A man whose palm print was allegedly found on a suspected getaway vehicle used in the Kingsmills massacre will not be prosecuted.
Northern Ireland’s Public Prosecution Service (PPS) said there was “insufficient evidence” to offer a reasonable prospect of convicting the individual arrested on suspicion of murdering 10 Protestant workmen in the 1976 outrage.
The ten victims were lined up on a country road in rural south Armagh and shot dead in a sectarian attack that was widely blamed on the IRA. Another man survived despite being shot 18 times.
Michael Agnew, the PPS’s Assistant Director of Central Casework, said lawyers had given “careful consideration to all of the evidence” and had applied the test for prosecution.
“We have concluded that there is no reasonable prospect of a conviction based on the available evidence and that the test for prosecutions is therefore not met,” he said.
It is understood a lack of Garda and Royal Ulster Constabulary (RUC) records in regard to how the van was forensically handled upon discovery was a key factor in the PPS’s decision.
Prosecutors could apparently not find documents indicating exactly when the vehicle was found, or where it was taken for examination, or even the precise location of the palm print position on the windscreen.
So while prosecutors did not perceive matching the print to the individual as an issue, the missing forensic records meant they were unable to rule out that the palm might have been placed on the windscreen well after the shootings.
While the PPS did have two witnesses identifying the green Bedford van as being in the general vicinity both before and after the attack, the sightings were not close enough to the scene to provide strong circumstantial evidence.
The already long-delayed inquest into the Kingsmills murders was again put on hold last year with the dramatic announcement that detectives had apparently matched the print to an individual.
Three months later a 59-year-old man was arrested in Newry, Co Down.
The man, who had previous terror convictions, was released pending a police file being sent to prosecutors for assessment.
At a subsequent inquest hearing, a lawyer for the Police Service of Northern Ireland (PSNI) said detectives believed the print belonged to the arrested man.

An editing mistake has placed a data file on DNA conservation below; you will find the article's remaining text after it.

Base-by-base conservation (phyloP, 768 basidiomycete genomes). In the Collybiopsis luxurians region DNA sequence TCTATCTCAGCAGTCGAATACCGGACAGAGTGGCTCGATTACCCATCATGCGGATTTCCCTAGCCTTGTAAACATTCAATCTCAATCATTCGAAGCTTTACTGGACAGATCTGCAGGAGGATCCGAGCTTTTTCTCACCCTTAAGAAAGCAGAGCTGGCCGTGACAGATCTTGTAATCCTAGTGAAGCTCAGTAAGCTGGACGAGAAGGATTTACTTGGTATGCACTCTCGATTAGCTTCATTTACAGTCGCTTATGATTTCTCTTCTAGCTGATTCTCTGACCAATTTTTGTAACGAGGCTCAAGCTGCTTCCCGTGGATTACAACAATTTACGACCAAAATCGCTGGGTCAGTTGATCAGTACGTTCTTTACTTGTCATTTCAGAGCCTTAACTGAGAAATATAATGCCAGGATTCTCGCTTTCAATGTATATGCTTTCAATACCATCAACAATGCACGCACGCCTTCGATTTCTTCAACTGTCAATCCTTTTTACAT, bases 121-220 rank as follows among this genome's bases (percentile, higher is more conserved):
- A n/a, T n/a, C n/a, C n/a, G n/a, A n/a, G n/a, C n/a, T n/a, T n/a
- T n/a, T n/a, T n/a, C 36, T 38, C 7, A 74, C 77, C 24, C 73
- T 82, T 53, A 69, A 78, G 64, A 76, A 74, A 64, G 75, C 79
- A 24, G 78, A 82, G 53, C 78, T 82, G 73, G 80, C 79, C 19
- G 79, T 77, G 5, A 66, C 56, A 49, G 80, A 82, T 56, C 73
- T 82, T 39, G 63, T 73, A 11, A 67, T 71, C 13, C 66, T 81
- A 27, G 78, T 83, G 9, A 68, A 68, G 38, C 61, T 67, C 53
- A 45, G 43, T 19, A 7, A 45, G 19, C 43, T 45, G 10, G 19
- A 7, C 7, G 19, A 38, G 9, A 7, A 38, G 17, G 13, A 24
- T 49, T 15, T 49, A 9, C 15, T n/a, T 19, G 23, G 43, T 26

Mr Agnew announced the decision on Thursday.
“We are mindful of the disappointment that this decision will bring to the surviving victim and families of those who were killed,” he added.
“Although 41 years have passed since this atrocity, we are conscious that their pain endures.
“We have informed the families this morning of our decision and the reasons for it, and have offered to meet with them to answer any further questions that they may have.
“We are also conscious that inquest proceedings are currently adjourned to allow for any criminal matters to be concluded and accordingly have advised the coroner of this decision.”
The textile workers were shot when their minibus was ambushed outside the village of Kingsmills on their way home from work.
Those on board were asked their religion, and the only Catholic was ordered to run away.
The killers, who had been hidden in the hedges, forced the 11 remaining men to line up outside the van before opening fire.
Alan Black was the sole survivor.
The suspected getaway vehicle was left abandoned across the Irish border and the palm print was subsequently recovered days later.
No-one has ever been convicted of the murders, which have been widely blamed on the IRA, even though the organisation never admitted responsibility.
The attack was seen as a reprisal for loyalist killings in the same area days earlier.
Following re-examination by forensic scientists in May 2016, a potential match was found on the police’s database - a week after a fresh inquest into the shootings opened in Belfast.
Last month, the coroner presiding over the Kingsmills case said if the decision was not to prosecute then he would move to reconvene his inquest at the earliest opportunity.